To make the experience tight and cutthroat at 2 players there is an option to play with a dummy player. It works well to fill up the board as if a third person was there but this comes at the expense of speed. Breaking up the flow differently to an actual player, it stops players thinking what they want to do, shifting their focus, which an actual third player wouldn’t do. Starting in the 3rd round after both players have been the top card from the destination deck is flipped. Most of the time listed at the bottom of the cards – unrelated to the destination ticket – are two adjacent stations. The dummy player claims one of these, with the player getting the choice of what track to cover alternating per choice.

Going until the dummy players trains runs out this can see bridge toll tokens earnt by players and routes claimed just ahead of players, just like a real player may do. The effort of remembering to do this extra step and how much it impacts the experience is showing when the dummy player runs out of trains. All of a sudden turns flick back and forth between players and the fast gameplay of Ticket to Ride resumes.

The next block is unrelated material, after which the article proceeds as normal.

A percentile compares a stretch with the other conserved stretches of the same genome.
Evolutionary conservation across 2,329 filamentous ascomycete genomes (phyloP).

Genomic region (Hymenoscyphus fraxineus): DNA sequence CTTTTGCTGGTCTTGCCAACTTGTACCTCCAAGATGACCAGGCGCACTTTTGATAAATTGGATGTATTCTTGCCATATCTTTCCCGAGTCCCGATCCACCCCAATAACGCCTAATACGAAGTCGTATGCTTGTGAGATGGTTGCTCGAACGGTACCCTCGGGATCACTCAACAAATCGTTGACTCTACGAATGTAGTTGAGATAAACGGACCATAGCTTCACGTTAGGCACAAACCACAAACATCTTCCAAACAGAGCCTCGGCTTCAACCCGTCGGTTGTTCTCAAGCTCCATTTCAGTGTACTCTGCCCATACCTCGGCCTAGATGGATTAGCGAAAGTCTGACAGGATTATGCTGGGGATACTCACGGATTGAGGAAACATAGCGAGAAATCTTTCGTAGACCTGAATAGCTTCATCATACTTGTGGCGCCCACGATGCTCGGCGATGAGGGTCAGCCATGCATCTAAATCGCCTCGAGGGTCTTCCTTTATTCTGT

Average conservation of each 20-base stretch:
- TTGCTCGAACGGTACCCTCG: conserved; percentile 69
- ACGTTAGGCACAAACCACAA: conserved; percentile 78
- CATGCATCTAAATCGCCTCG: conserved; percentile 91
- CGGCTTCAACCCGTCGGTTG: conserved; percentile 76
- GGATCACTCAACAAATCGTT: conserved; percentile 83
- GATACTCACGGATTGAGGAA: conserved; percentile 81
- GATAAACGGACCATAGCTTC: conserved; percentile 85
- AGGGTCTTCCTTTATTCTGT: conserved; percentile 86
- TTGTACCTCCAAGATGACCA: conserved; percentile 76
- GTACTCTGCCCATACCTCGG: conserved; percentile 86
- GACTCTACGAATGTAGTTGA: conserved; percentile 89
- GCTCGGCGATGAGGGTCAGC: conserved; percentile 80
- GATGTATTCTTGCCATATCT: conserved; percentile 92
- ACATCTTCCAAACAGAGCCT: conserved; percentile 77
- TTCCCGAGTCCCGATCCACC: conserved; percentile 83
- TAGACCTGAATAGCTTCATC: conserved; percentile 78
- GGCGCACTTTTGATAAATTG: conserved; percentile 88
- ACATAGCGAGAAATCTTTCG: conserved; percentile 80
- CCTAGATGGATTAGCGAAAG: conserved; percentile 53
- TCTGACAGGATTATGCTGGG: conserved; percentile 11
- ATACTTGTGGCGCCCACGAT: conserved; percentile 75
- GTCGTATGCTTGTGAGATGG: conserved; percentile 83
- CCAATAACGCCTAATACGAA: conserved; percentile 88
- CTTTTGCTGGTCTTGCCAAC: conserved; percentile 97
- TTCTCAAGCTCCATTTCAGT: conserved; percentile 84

A huge points total is there for the taking in Ticket to Ride Nederland. Points are thrown at players for the destination tickets, often scoring around 20+ points – with some rewarding over 30 points. Therefore, scores of 200+ points are not out of the question for a 2 player game. This makes the balancing of a few points at the offset of the game seem… pointless. There are also significant jumps in the point values earnt by the bonus cards, ranging from 55 to 0. Even subtracting the points earnt by the bonuses from the player behind you, they can be worth as much as completing one of the longer destination tickets. It adds an interesting choice, adding weight to the importance of splashing out on routes with high bridge tolls – which otherwise players would simply grab if they could afford them.